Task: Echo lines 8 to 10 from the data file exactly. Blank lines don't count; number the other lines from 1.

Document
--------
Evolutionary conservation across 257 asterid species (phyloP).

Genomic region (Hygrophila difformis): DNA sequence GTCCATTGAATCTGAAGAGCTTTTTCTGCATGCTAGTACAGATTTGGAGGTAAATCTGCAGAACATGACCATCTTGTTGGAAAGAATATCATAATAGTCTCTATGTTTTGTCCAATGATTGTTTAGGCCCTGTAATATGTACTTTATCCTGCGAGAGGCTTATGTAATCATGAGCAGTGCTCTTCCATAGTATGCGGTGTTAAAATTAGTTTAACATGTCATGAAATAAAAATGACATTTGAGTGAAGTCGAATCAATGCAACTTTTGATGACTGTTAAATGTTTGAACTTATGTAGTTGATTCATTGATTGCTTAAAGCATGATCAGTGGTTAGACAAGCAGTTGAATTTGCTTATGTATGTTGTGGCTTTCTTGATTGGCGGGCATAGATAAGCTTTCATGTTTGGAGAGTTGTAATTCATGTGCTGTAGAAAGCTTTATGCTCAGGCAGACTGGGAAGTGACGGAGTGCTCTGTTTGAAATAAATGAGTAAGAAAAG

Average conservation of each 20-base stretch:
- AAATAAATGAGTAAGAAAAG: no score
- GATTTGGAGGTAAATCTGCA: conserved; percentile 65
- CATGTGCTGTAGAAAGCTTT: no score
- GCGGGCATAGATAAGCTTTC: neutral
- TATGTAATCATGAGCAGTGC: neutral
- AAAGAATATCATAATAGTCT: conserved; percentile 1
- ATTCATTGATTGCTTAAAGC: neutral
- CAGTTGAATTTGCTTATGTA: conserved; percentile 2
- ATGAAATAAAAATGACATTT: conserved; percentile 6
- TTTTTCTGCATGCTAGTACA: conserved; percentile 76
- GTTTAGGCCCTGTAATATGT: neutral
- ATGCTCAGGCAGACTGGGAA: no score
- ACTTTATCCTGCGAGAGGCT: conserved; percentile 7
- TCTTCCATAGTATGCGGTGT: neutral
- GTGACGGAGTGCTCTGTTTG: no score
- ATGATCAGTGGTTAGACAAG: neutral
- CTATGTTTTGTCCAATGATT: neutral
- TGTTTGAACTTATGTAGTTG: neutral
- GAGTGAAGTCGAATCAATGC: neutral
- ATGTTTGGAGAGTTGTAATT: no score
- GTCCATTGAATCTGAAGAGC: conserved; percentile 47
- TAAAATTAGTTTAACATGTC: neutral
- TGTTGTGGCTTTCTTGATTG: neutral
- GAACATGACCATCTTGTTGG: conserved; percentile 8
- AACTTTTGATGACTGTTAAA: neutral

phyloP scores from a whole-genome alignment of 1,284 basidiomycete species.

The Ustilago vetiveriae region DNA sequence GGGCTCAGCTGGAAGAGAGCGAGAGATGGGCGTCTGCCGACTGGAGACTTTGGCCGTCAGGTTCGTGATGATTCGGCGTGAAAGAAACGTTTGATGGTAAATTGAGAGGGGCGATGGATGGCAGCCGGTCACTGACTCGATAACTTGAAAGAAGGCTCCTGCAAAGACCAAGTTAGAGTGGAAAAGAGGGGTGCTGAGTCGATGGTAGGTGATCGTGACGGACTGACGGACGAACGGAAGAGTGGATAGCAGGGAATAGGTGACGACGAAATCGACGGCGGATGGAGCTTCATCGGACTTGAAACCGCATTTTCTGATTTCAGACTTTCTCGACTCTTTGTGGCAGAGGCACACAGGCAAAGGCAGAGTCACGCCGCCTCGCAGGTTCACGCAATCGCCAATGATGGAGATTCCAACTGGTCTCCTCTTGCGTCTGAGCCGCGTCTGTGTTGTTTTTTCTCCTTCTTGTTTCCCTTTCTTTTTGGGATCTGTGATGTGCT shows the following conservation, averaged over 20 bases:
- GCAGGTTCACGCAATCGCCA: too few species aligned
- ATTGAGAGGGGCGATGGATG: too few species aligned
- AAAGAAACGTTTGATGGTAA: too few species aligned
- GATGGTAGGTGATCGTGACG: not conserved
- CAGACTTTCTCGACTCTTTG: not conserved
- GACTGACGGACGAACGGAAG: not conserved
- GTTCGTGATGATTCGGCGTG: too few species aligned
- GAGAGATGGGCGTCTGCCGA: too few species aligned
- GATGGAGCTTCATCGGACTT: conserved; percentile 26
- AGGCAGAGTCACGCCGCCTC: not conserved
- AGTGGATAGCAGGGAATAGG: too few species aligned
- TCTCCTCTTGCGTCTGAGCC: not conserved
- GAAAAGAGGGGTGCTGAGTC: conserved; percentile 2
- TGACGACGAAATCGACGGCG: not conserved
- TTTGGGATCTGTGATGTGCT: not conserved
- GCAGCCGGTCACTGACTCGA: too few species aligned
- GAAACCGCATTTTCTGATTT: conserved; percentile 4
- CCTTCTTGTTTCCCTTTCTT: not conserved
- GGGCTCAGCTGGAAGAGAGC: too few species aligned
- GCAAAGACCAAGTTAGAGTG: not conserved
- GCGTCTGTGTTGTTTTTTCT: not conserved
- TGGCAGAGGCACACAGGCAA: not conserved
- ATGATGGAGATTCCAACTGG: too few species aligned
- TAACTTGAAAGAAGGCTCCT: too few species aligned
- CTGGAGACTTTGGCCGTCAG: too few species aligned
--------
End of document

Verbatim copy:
- TATGTAATCATGAGCAGTGC: neutral
- AAAGAATATCATAATAGTCT: conserved; percentile 1
- ATTCATTGATTGCTTAAAGC: neutral